What Makes Intelligent, Industrious People Bad Investors?

Kelly McGonigal, the author of the “The WillPower Instinct: How Self-Control Works, Why It Matters, and and What You Can Do To Get More of It”, addresses the question of why some people have a better ability to devote their life’s energies to hard work, perseverance, and grit than others. Why are some people naturally industrious, able to work long hours without thinking about it, while others will frequently reference that one time they worked twelve hours in an exercise of self pity?

In chapter 2 of her book “Your Body Was Born To Resist Cheesecake”, McGonigal argues that industrious people tend to attach a high degree of risk to each individual action. They think, “If I don’t put on a long day at the office today, I’ll get fired.” Or ‘If I eat that donut, I’ll get fat.” Of course, that mental viewpoint is an exaggeration. One day of low productivity won’t get you fired, nor will one binge make you fat. It’s the repetition of those behaviors on a regular basis that leads to trouble.

You know that John Adams quote from his diary where he wrote “idleness is sweet, and its consequences are cruel”? The industrious ones modify it to “A moment of idleness will bring about cruel consequences.” This exaggeration of perceived risk is akin to an evolutionary shortcut that fosters more optimal behavior–the point of professional, physical, or social self-destruction cannot be reached if the roots are never permitted to take hold.

In other words, developing the habit of personally excising all of underperforming characteristics is a great way to get everything you’ve ever wanted to get out of life. It is very easy, then, to see how this type of behavior could be applied with enthusiasm to one’s investing life. If it is good to remove sloth and gluttony from your character, why not remove that stock down 20% this year from your portfolio? If you tend to believe that the first instance of a behavior leads to the result that ordinarily comes after the repetition of that behavior, then you might also believe that the spotting of one poor investment means that it must be removed immediately otherwise you won’t meet your retirement or other personal investing purpose.

I saw this firsthand in February when I read message boards of ConocoPhillips (COP) shareholders deciding to part with their ownership position in the stock after it cut its annual dividend from $2.64 per share to $1.00 per share and saw its share price crumble from a high of $87 in 2014 to a low in the $31-$32 range at the time of the mid-February dividend cut. It was flunking the “What have you done for me lately” test on all fronts with its falling share price, dividend cut, and evaporation of profits. Between the middle of July 2014 and 2016, you would be hard-pressed to find a silver lining in being a shareholder of ConocoPhillips.

And yet, this type of measuring stick for business performance does not analogize well from the personal realm. If you eat 2000 calories per day, and burn 2,000 calories, that additional piece of 250 calorie cheesecake *is* something that needs to be made up if you don’t want to gain 0.07 pounds. Your future self will have to eat less or move more to undo it.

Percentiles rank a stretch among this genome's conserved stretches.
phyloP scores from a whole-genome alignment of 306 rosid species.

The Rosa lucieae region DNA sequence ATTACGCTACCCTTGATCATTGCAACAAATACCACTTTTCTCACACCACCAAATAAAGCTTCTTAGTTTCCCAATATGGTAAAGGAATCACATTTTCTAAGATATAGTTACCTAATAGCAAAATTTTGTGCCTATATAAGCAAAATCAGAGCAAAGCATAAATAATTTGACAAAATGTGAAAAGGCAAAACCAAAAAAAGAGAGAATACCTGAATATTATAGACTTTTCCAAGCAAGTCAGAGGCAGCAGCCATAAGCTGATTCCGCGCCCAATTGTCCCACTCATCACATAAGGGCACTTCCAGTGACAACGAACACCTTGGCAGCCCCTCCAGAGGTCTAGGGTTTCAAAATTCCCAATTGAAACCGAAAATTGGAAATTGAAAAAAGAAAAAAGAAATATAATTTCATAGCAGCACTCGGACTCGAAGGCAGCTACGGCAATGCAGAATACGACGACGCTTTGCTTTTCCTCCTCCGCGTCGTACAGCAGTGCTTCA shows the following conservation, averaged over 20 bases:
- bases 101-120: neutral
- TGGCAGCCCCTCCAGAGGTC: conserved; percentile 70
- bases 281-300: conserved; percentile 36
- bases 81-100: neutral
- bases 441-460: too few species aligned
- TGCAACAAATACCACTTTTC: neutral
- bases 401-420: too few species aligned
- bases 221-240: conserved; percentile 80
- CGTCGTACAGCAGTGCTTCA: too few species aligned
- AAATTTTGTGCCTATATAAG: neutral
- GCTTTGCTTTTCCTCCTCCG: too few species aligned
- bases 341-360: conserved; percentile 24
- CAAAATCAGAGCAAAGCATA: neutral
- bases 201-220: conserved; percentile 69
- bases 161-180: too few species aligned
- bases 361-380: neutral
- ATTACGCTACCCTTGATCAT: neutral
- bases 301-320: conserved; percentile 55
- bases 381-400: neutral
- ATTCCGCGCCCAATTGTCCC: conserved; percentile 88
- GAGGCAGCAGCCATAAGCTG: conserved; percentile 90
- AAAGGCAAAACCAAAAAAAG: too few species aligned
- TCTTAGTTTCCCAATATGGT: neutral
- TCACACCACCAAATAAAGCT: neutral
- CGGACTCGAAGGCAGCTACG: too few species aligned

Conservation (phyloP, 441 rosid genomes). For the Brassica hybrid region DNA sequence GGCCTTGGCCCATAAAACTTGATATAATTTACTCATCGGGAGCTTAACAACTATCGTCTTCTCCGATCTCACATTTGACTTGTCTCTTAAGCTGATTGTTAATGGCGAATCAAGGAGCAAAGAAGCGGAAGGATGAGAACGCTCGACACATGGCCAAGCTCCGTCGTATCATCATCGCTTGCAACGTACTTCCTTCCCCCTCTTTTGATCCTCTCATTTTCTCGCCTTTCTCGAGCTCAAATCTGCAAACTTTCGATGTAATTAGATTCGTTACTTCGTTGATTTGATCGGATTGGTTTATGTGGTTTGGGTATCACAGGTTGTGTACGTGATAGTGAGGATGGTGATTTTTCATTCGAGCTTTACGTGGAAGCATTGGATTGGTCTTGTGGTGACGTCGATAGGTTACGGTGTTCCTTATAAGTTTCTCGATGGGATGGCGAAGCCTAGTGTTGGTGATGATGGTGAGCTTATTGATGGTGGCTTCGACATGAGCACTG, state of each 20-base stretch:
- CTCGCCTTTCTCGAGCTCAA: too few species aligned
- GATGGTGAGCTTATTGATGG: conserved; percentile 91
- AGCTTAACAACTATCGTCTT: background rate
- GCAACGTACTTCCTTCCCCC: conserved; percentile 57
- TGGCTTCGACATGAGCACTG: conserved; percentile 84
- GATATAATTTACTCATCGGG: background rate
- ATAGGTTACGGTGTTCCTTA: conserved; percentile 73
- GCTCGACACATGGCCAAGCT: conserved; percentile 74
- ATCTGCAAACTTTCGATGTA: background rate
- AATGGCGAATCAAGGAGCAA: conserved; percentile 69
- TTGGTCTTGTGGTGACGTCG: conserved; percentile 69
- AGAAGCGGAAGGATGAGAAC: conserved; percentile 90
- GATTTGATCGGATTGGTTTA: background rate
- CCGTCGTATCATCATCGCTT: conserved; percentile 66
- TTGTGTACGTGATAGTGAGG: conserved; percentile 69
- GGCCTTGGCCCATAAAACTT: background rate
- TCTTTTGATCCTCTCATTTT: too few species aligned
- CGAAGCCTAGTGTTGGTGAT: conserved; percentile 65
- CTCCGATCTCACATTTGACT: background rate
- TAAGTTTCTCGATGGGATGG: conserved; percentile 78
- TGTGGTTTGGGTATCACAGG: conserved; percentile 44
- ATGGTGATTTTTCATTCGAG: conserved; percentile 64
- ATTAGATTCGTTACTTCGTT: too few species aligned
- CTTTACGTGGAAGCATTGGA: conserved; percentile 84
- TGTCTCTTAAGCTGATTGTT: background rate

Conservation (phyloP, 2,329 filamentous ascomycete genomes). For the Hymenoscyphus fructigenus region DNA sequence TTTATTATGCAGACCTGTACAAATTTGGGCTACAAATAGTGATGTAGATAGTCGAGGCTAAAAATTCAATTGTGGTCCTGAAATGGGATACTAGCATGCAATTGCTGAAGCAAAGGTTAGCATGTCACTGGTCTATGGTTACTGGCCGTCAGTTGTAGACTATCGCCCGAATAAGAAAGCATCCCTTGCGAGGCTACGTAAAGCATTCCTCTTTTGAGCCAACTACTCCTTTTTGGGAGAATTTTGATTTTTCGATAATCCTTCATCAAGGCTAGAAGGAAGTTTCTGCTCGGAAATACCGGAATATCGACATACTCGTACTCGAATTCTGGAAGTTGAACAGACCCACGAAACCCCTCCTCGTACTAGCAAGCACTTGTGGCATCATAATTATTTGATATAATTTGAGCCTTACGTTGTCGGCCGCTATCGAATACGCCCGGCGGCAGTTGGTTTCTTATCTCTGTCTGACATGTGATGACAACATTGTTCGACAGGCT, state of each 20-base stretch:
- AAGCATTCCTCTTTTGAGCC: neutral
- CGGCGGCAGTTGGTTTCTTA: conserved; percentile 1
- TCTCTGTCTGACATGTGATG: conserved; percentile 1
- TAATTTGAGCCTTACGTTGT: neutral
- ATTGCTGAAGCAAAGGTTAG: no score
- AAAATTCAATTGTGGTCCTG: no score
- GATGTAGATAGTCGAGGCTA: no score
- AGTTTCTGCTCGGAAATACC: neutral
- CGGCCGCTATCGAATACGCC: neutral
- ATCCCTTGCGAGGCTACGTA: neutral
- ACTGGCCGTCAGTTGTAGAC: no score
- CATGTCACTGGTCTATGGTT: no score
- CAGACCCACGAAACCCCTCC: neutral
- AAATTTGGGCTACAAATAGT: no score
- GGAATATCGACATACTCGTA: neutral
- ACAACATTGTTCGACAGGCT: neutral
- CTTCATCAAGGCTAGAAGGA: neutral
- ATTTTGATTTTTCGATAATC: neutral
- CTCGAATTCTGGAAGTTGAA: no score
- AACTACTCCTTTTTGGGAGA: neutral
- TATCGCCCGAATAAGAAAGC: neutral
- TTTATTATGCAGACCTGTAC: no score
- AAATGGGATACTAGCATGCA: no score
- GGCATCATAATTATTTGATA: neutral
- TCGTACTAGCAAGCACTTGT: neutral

Likewise, if you’re a slacker with your assignments in the workplace on a given day, you will have to do extra work thereafter to overcompensate for previous underperformance.

What makes an underperforming stock different is that it doesn’t require personal action from you to overcompensate. It is still a “thing in motion” that can remedy past underperformance with future outperformance all on its own. In fact, this is what is statistically likely to happen as 83% of S&P 500 components that cut their dividend go on to outperform the S&P 500 over the subsequent five years (hat tip to Professor Jeremy Siegel for the research on this statistic).

Since its February dividend cut, Conoco shares have gone up 34% while the S&P 500 has gone up 19%. Conoco is off to an early lead, and by February 2021, I still suspect that Conoco will have outperformed the S&P 500 during the February 2016-2021 comparison period. I base that prediction not only the general statistics that this has a four out of five chance of occurring, but also on the specific characteristics of Conoco as an excellent upstream producer that generates very high profits in boom times and sees those same profits evaporate during harsh conditions but is on the balance a money machine.

What is important to recognize is that Conoco’s performance since February was entirely self-propelled. If you sat there and did nothing while the dividend was being cut and the stock price was falling, you got to capture the 34% increase in price since February while a typical S&P 500 stock would have given you 19% over the same time frame. There was no action on your part required to remedy the past.

If you are industrious, you know that eliminating the broomrapes and dodders from your life’s garden is a necessary antecedent to a fruitful harvest. Eliminating the bad as soon as you spot it is great when you are dealing with things that involve your own active participation. But this wisdom doesn’t extend to investing. Reversion to the mean is a powerful concept when it comes to large-cap stocks, and underperformance often means that the highest rate of future appreciation corresponds with the moments when the stock appears primed for pruning.